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A Tainted Spring Season

New Construction on AFS Campus
Mason Fullerton ’25

We’ve all seen the wonderful additions Abington Friends School has made to its nature-oriented campus in the past few years: a wonderful new sports facility and new carpets and design in the student commons and other parts of the building. Now, starting just a few weeks ago, and unknowingly to the families and the students of the AFS community until a few days before, construction has begun on campus once again, the most noticeable being the removal of the fence that bordered Varsity Field and the orange construction tape that now stands in its place. 

Moreover, AFS has removed a natural aspect I cherish dearly. Trees that once lined Jenkintown Road have been torn down. The aura and memory of those trees that once were no longer exist. 

When asked about what he thought of the removal of the trees, Zachary DuTot ‘25 said, “I miss the Willow tree that was chopped down. I used to stand under it when waiting at the bus stop. Now, the space feels empty, even lifeless.”

Still, the construction comes with its benefits. Rich Nourie, head of school at AFS, promised to plant two new trees for every tree removed from campus. Nourie also explained that the addition will make the campus more accessible in the future by adding larger walkways and bike paths to encourage the public to walk, run, and bike around campus. 

As Winter dissipates and warm weather rolls in, it is common to see the AFS community, students and teachers alike, taking a stroll through the campus, admiring the beauty of our trees and flowers. With the new “addition” to the AFS campus, the tranquility enjoyed by many before is missing. 

Arbor Day – a school tradition and holiday celebrated for over two hundred years – happened on April 26th. According to The Arbor Day Foundation, the celebration is a day where “individuals and groups are encouraged to plant trees.”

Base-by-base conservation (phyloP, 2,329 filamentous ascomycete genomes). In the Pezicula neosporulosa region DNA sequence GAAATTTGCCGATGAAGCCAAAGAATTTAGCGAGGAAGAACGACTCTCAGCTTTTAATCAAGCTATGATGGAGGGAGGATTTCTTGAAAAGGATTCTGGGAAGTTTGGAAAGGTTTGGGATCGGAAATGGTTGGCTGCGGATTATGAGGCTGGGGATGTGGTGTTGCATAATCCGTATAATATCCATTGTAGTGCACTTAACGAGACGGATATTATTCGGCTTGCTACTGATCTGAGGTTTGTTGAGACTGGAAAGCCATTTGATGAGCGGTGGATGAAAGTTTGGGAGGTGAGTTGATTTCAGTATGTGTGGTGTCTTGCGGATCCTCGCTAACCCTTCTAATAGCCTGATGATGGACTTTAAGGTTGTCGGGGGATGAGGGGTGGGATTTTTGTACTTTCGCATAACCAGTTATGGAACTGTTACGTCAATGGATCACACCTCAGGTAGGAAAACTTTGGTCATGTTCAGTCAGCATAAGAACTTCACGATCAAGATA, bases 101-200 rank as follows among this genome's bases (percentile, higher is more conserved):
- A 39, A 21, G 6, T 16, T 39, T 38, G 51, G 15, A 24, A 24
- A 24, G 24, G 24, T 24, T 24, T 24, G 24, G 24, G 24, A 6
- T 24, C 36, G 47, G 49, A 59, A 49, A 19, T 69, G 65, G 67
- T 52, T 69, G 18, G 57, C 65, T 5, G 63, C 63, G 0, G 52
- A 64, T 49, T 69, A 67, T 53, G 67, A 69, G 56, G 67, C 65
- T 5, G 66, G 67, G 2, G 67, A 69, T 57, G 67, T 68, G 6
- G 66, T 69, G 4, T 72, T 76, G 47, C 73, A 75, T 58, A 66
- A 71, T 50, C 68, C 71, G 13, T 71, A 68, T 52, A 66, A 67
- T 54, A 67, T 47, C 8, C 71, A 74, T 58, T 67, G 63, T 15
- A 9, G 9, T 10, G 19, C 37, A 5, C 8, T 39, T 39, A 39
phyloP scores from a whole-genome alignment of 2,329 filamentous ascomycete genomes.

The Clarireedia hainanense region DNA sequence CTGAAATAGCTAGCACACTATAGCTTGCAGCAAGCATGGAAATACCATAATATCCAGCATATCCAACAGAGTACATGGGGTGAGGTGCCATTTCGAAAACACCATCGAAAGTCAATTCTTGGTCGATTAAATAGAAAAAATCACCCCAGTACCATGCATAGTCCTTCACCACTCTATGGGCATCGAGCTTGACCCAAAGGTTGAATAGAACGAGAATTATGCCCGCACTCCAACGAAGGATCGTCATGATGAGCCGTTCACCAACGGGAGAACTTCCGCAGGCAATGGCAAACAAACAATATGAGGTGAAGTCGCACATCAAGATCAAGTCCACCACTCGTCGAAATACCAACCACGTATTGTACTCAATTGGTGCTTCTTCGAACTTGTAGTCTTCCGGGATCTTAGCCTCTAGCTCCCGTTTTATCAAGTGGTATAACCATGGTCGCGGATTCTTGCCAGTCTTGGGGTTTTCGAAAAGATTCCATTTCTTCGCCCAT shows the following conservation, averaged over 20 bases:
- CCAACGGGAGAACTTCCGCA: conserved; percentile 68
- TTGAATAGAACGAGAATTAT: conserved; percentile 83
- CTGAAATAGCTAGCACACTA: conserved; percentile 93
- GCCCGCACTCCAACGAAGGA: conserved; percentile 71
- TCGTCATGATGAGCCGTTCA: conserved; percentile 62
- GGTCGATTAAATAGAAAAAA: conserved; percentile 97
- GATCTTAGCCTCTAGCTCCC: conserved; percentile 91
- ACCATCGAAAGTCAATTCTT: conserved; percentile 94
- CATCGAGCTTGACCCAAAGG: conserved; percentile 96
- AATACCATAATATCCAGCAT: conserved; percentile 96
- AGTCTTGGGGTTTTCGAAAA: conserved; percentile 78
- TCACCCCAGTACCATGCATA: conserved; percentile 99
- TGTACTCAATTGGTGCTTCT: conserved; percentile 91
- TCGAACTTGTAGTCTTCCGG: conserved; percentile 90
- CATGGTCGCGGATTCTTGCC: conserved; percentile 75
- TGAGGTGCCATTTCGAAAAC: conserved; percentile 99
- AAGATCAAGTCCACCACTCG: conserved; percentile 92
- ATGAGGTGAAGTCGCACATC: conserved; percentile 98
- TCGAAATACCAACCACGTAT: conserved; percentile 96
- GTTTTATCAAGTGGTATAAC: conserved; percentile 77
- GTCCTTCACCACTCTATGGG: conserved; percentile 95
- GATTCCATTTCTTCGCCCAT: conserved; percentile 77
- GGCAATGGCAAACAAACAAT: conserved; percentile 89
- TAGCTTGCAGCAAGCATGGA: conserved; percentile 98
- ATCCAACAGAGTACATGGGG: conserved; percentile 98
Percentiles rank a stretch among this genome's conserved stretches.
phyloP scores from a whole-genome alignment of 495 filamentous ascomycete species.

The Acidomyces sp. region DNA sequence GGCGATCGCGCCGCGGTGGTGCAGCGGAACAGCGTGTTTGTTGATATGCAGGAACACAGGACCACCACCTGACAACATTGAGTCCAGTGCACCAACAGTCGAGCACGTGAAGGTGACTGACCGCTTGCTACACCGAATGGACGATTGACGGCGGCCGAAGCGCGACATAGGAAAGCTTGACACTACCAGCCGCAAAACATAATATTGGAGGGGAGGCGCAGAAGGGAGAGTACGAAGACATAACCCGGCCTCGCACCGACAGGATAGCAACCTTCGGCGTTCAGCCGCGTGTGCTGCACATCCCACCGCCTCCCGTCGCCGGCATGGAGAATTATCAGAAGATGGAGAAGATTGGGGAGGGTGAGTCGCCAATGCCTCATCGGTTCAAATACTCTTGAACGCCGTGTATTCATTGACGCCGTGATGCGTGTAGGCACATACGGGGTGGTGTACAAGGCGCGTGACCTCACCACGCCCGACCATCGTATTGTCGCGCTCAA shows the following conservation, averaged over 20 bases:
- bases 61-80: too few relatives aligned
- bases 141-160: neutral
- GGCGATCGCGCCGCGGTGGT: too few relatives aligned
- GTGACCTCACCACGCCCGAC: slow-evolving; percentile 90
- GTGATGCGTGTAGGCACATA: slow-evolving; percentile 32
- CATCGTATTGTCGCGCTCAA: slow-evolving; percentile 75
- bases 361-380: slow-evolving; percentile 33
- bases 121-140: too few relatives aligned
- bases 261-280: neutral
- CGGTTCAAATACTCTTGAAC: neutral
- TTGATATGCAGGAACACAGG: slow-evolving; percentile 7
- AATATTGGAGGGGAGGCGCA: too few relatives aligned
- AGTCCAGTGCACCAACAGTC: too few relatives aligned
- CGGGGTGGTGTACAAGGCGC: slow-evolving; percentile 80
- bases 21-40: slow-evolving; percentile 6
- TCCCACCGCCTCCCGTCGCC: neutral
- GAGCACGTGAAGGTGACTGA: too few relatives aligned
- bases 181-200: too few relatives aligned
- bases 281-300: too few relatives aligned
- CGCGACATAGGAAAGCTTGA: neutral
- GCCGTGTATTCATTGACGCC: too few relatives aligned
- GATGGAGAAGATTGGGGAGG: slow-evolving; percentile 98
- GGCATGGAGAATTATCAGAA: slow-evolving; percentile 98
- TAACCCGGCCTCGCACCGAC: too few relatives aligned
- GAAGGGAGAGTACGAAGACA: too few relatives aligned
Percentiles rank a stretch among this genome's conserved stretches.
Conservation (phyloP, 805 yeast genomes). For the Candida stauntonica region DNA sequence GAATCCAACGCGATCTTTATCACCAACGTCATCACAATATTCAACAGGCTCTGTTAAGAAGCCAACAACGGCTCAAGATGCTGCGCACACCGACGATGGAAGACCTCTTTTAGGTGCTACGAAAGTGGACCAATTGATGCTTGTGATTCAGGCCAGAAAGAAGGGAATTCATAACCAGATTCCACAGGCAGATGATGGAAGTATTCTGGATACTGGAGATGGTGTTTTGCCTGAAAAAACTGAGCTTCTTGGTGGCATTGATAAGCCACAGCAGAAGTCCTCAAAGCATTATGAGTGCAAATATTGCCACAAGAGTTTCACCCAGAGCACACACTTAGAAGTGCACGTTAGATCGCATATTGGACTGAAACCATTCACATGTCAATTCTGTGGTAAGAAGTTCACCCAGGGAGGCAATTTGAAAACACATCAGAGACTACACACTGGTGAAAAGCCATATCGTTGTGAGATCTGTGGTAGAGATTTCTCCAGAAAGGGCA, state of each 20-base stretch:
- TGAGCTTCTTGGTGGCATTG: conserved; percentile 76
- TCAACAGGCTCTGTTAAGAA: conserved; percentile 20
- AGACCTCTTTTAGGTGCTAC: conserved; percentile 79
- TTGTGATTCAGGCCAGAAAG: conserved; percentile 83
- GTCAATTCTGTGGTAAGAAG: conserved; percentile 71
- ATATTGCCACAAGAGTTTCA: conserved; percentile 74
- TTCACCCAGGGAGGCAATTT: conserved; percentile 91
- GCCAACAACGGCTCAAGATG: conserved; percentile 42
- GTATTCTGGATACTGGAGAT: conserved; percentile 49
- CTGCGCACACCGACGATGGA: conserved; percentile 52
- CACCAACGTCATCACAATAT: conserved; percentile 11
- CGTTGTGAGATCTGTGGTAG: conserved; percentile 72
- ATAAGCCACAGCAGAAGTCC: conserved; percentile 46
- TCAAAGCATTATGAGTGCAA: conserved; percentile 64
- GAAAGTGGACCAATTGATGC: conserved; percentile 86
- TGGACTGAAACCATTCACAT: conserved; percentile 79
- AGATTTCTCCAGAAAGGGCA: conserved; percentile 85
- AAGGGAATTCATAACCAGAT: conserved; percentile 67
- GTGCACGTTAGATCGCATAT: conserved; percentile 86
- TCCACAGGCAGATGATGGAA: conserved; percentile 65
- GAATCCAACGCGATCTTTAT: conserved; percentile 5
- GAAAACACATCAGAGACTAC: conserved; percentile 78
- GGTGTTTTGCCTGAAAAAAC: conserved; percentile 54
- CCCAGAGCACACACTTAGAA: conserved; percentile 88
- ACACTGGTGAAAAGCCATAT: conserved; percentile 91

I found it rather ironic that such an environment-friendly ceremony would be held with the newly established tree graveyard in the background. 

Furthermore, seniors, who are enjoying their last few months at AFS, are disproportionately affected by the inclusion. It is unfair to taint the seniors’ last few weeks by effectively ruining the campus. It is a shame their last memory of the campus will be dug-up trees, construction tape, and the unwanted roaring of heavy machinery. 

What’s more, the construction has caused more unwelcomed traffic on multiple roads, making many people victims of a prolonged commute. 

Ruairi Rossi ‘24 said “It is disappointing to know that this is my last few weeks here and all I can see is construction. I am also finding it to be more difficult to arrive at school on time because of the closed roads and detours.” 

Rossi, not unlike many AFS students, feels as if the construction has negatively affected his experience at school.

Even though I don’t think of myself as a tree-hugger, I firmly believe that planting trees to replace historical and majestic trees, such as my mom’s favorite Willow tree, does not fill the hole that was left. Nevertheless, only time will tell. 

Despite the large steamroller and heaps of dirt that are positioned at the entrance to campus, it is true that good things come to those who wait. The past additions to the AFS campus have proved to be fruitful, I am hoping this one will too.

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